how can you count 'clothes'? can I use 2 clothes?
You cannot count "clothes" in English. Although the word looks like a plural (and it does take a plural form of the verb), it is never used in a singular form. If you ever see the word "clothe", it's a verb. If you ever see "cloth", it's either something to wipe with (plural: "cloths"), or it means "material" (uncountable).
So, how can you count "clothes"? You could say "pieces of clothing", but this is very unusual. I don't think I would often say "There are seven pieces of clothing in my wardrobe.", although this is grammatically fine - it just sounds a bit weird.
I think the best thing to do is either to say "a lot of clothes" or "some clothes" or " a pile of clothes", or change to "six shirts", "four socks", "two pairs of pants/trousers".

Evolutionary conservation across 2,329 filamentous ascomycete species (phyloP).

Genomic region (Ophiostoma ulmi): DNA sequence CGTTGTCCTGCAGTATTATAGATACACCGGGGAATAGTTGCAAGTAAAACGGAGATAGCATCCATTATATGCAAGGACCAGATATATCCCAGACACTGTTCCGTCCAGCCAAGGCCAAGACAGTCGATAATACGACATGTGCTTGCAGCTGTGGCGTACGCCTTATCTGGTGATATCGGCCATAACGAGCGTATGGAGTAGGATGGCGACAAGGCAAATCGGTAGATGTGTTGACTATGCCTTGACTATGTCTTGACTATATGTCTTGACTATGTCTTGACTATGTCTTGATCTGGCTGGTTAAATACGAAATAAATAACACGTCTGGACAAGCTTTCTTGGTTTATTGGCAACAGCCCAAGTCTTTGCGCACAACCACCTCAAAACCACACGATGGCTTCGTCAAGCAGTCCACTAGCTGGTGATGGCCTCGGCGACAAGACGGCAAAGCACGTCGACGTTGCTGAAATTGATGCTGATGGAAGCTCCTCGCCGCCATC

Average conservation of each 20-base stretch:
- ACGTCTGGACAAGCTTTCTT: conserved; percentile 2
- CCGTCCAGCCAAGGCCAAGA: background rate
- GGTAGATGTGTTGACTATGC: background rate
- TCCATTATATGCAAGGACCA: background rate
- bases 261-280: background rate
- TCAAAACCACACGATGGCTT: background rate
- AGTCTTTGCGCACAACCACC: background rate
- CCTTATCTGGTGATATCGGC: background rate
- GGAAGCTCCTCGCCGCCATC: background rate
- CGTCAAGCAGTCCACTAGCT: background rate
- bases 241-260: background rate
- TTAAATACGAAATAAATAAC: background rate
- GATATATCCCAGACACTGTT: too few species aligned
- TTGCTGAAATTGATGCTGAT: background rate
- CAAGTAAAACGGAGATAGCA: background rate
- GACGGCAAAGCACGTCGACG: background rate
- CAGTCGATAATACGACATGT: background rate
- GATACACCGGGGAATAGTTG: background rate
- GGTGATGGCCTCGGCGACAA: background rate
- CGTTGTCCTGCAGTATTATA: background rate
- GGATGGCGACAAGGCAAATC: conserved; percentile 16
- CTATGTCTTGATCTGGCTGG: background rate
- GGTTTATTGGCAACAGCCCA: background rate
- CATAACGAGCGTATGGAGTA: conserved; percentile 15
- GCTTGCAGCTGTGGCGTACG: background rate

|link comment||answered Oct 27 '11 at 07:05 Agreeonpurpose Contributor|
You can have a set of clothes, a lot of clothes, a pile of clothes, some clothes. The word clothes by itself is uncountable, and it is used as a plural as far as using verbs is concerned, but you really cannot use the word without some adjective unless it is a subject noun or part of a prepositional phrase.
|link comment||answered Mar 28 '12 at 10:32 Courtney Contributor|
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